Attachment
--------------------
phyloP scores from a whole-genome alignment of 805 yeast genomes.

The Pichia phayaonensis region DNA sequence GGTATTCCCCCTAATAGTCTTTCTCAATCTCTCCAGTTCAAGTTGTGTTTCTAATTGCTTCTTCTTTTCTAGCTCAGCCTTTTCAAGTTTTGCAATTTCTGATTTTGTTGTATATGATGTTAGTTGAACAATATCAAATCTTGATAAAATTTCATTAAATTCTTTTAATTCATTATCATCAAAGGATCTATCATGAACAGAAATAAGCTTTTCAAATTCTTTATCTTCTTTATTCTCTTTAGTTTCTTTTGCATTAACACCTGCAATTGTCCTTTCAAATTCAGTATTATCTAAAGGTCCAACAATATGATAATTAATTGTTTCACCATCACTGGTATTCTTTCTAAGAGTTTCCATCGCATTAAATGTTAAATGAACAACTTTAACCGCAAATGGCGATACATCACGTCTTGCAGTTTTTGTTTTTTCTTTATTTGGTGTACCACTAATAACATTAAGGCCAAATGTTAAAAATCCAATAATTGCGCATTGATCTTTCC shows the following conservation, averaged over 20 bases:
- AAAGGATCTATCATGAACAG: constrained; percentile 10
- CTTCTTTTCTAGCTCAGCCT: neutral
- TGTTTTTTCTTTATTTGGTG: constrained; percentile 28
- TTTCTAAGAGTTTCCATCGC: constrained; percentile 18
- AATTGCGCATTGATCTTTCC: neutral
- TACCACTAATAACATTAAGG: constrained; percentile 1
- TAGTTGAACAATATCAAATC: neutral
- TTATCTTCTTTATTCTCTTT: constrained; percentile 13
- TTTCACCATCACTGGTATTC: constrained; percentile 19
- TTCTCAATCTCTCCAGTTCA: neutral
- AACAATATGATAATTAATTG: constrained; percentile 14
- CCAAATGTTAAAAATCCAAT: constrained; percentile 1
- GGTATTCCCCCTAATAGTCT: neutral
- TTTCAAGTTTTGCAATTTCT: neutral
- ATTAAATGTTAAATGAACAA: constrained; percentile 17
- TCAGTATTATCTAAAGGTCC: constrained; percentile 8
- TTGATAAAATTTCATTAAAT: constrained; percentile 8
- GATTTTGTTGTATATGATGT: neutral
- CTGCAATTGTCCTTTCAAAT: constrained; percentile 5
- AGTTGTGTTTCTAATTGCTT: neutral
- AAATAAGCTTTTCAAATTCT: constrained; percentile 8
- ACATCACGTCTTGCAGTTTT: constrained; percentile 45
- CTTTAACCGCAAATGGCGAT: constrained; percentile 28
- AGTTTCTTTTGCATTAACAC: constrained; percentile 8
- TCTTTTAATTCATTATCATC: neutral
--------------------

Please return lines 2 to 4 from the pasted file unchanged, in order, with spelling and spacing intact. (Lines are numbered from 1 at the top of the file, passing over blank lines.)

The Pichia phayaonensis region DNA sequence GGTATTCCCCCTAATAGTCTTTCTCAATCTCTCCAGTTCAAGTTGTGTTTCTAATTGCTTCTTCTTTTCTAGCTCAGCCTTTTCAAGTTTTGCAATTTCTGATTTTGTTGTATATGATGTTAGTTGAACAATATCAAATCTTGATAAAATTTCATTAAATTCTTTTAATTCATTATCATCAAAGGATCTATCATGAACAGAAATAAGCTTTTCAAATTCTTTATCTTCTTTATTCTCTTTAGTTTCTTTTGCATTAACACCTGCAATTGTCCTTTCAAATTCAGTATTATCTAAAGGTCCAACAATATGATAATTAATTGTTTCACCATCACTGGTATTCTTTCTAAGAGTTTCCATCGCATTAAATGTTAAATGAACAACTTTAACCGCAAATGGCGATACATCACGTCTTGCAGTTTTTGTTTTTTCTTTATTTGGTGTACCACTAATAACATTAAGGCCAAATGTTAAAAATCCAATAATTGCGCATTGATCTTTCC shows the following conservation, averaged over 20 bases:
- AAAGGATCTATCATGAACAG: constrained; percentile 10
- CTTCTTTTCTAGCTCAGCCT: neutral